In comparison to security, privacy can be defined as data or information, which can either be related to or traced back towards your personal identity. Examples of such privacy-based information include your name, address, phone number, social security number and credit or debit card information amongst others. Furthemore, data that you consciously or unwillingly share on social media can also be considered private including, but not limited to: your friends or social connections, your geographical location at divergent times throughout the day, your route to work along with the types of transport that you take, information about your family and relatives along with their names, addresses and other information. It is also scary to think that this abundance of information is situated before the fingertips of potential stalkers and individuals with malicious intents, waiting to conduct crimes like identity theft, which we mentioned previously.
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Even though you can stop publicly sharing most of this information through social media, social media platforms, however, will never stop collecting your data. There have been many instances where personal data has been either willingly sold for both marketing and targeting purposes, with the most infamous cases being those of Cambridge Analytica and Facebook, covered by the Guardian, or unintentionally leaked as was the case with Twitter. But what happens to the more sensitive information that we mentioned before such as your identity and address?
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There are a number of ways that you can protect yourself. For example, when browsing the web you can use a data encryption software in order to avoid middle-man attacks and eavesdroppers if you are using a public WiFi or untrusted networks or even at home as some internet service providers also keep track of your online activity for extended periods of time, meaning that a leak on their behalf could potentially result in a breach of your privacy. In terms of software you can use either Tor or a VPN (Virtual Private Network) to encrypt your connection or change your location, which we have looked at in one of our previous posts, which can be found here.
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Furthemore, when browsing online, ensure that the given website has an active and valid SSL certificate, which can be determined by the lock located on the left of the website URL. This certificate is primarily used for secure data, information and transaction encryption.
Moreover, if you are using a location tracking or monitoring device, such as a smartwatch, or smartphone application, ensure that the data is safely transferred and stored into your personal system, perhaps even consider locking that directory or file using a password. Additionally, you can also disable location tracking - it was not that long ago when the Strava scandal, mentioned by the BBC, occurred, where secret military bases were discovered using the publicly available heatmap that is generated by the device’s users.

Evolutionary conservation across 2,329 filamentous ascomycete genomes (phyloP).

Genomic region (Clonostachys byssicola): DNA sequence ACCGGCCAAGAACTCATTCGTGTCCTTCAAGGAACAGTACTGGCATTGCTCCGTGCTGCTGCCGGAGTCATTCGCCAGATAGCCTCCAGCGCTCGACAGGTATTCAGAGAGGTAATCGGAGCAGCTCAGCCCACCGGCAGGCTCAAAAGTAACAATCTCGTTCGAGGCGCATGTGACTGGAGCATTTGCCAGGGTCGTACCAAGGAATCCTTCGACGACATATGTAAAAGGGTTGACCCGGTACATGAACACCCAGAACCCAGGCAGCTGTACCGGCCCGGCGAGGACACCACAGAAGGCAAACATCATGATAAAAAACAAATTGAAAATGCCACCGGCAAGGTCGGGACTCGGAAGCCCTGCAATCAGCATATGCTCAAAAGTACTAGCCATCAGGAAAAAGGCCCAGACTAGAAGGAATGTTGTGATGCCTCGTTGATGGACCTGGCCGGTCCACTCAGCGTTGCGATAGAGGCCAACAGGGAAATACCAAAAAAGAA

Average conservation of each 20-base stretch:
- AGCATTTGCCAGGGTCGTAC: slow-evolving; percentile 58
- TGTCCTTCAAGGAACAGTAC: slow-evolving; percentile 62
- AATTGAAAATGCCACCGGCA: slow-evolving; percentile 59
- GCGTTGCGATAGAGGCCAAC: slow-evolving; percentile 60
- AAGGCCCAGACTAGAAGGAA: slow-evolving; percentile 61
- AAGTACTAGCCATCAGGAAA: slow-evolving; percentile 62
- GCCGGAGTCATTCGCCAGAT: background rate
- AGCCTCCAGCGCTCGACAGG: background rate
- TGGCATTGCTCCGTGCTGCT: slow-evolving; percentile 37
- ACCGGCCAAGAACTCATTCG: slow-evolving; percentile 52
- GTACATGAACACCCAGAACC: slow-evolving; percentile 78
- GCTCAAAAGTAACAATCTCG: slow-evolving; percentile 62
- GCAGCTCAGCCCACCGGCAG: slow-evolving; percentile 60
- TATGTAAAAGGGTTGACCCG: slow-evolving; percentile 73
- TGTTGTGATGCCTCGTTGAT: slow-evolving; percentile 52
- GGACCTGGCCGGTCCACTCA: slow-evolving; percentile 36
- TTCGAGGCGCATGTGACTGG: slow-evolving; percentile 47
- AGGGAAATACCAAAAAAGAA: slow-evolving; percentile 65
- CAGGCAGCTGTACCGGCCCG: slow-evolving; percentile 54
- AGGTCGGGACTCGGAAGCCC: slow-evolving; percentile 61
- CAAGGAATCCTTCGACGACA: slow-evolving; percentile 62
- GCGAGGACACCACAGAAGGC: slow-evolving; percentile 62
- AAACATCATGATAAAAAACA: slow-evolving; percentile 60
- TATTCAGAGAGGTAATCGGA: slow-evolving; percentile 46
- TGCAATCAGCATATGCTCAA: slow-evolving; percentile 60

Security vs Privacy
Having defined and examined both security and privacy, it is obvious that the two terms are quite different from each other, even though they are often used interchangeably. While in some cases they can slightly overlap and correlate, either one of them can exist as a separate independent entity without the other, meaning that you can be secure without keeping your data private and vice versa. Let’s use some examples to more clearly illustrate this.
Imagine going to a sports game. Initially you present your ticket and once approved, you need to pass through security. The whole point of having the security check is to evaluate whether you are carrying or sneaking in potentially dangerous items or equipment into the game. The security workers are not interested in knowing your identity, be it your name, address or any other personal information, as their primary obligations are to perform the security checks.
Another appropriate example, which is applicable, is in the case of international travel from an airport. First, you must go through security and then pass through the passport check. Security is interested in ensuring that you are not carrying suspicious items, while the staff at the passport check booth evaluates your identity, making sure that your passport information matches that inside of the system. The same applies when you are online - being secure does not entail that other people and companies are not capable of collecting your personal information. There have been numerous scandals involving antivirus softwares that have secretly been collecting and selling people’s information in spite of keeping them protected. On the other hand, there have also been occurrences, where softwares that have been claiming to protect people’s data privacy have been subjected to major security breaches, resulting in data leaks.
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Overall, security and privacy are both of significant importance, especially now - in the information age. Security refers to keeping both yourself and your data safe, whereas privacy can be defined as the data that is personally linked to you. While in some cases, these concepts can be intertwined it is important to remember that they are different - you can be simultaneously secure and privacy-vulnerable as well as having privacy but be lacking in security. However, in order to be safe both online and offline, you need to make sure that you cover both concepts.